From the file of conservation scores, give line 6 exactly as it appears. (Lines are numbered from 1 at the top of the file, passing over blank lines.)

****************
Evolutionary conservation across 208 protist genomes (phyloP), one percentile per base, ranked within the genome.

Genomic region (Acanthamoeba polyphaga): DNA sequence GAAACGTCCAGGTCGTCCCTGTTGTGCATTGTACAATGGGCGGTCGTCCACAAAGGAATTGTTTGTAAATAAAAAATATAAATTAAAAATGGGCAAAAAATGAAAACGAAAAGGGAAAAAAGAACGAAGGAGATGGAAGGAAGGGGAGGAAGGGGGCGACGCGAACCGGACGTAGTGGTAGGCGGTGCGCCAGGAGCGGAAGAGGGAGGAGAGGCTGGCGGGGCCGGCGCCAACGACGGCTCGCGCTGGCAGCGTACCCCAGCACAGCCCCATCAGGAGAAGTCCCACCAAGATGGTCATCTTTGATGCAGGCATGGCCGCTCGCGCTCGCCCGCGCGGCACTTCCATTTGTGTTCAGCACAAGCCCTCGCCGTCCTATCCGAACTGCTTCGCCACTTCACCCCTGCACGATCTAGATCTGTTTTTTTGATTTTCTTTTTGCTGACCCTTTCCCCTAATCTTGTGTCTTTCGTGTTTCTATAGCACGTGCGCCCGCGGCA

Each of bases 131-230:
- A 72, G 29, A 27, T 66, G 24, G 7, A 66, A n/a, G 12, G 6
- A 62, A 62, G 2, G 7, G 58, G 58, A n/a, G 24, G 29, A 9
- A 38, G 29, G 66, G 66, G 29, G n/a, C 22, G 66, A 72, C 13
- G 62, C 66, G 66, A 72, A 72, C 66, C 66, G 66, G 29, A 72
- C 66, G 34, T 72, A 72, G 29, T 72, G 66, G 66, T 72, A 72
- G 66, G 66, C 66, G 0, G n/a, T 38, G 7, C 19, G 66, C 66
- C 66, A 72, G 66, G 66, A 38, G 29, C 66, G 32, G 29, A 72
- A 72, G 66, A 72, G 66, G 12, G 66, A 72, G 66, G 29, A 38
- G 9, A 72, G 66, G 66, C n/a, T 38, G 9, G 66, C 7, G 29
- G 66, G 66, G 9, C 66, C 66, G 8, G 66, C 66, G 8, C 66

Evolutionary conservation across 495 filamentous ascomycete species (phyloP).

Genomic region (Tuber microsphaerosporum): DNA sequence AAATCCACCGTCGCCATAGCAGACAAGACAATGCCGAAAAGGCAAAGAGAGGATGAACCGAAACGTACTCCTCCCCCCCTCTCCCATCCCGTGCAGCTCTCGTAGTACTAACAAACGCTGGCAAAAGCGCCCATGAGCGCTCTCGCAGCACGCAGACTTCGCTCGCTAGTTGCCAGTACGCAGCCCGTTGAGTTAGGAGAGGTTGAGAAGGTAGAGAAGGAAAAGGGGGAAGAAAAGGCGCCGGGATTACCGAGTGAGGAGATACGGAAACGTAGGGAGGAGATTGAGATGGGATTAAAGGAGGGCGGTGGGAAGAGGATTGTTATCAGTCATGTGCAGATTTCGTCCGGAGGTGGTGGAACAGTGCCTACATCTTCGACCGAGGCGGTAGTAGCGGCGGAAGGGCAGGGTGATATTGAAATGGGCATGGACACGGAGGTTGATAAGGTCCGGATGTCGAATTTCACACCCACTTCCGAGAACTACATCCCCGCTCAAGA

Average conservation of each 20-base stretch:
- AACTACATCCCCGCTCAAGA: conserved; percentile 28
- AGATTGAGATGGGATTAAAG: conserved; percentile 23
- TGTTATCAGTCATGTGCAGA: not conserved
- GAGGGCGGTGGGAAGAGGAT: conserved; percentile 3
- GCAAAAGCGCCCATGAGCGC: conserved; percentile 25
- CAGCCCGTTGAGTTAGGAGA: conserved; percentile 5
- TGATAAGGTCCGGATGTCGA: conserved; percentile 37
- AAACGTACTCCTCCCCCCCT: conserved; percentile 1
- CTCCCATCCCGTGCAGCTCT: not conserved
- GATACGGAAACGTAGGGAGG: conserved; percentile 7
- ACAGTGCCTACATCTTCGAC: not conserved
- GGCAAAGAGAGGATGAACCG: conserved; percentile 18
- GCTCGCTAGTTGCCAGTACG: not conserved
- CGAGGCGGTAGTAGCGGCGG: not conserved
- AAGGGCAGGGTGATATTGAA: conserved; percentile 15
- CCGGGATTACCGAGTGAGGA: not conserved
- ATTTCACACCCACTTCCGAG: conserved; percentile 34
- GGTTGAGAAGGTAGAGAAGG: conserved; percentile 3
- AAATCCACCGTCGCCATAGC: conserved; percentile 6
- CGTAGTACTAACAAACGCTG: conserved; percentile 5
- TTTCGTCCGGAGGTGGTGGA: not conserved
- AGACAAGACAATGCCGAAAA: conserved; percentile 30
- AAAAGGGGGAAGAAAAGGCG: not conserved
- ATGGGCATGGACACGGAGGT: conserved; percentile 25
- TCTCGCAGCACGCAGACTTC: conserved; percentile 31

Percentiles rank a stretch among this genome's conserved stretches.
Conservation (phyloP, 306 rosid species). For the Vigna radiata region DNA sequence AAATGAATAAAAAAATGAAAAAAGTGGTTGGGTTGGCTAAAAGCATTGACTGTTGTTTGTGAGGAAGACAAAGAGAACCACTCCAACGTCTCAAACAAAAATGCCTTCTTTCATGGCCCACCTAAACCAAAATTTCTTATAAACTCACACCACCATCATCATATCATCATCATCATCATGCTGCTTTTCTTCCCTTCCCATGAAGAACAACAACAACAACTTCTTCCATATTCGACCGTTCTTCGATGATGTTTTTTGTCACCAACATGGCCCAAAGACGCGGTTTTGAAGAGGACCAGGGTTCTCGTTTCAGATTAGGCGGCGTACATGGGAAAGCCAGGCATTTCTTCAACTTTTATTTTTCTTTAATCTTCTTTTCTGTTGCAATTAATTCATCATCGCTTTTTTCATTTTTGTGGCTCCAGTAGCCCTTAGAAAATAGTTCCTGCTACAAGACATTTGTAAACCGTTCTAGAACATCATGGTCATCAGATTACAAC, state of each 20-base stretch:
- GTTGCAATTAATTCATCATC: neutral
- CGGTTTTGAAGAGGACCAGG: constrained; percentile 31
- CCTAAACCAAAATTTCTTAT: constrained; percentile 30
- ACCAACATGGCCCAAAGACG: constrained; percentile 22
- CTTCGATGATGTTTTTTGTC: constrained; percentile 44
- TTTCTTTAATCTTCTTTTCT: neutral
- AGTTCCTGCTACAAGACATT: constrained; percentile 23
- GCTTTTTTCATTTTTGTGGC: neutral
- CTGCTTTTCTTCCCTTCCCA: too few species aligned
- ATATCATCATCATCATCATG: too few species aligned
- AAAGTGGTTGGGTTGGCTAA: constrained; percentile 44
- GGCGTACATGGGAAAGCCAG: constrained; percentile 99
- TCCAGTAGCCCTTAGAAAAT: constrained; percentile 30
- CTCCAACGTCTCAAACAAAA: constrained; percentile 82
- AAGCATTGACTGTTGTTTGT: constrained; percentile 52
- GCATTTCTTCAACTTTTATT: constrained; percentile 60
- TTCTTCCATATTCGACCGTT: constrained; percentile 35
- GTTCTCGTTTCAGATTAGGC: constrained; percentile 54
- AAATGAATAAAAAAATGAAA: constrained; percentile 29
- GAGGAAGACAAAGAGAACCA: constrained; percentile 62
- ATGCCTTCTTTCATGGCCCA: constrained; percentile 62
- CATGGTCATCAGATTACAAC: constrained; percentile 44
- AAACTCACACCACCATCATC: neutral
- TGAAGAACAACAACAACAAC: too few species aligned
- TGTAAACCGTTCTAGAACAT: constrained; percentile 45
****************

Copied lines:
- A 38, G 29, G 66, G 66, G 29, G n/a, C 22, G 66, A 72, C 13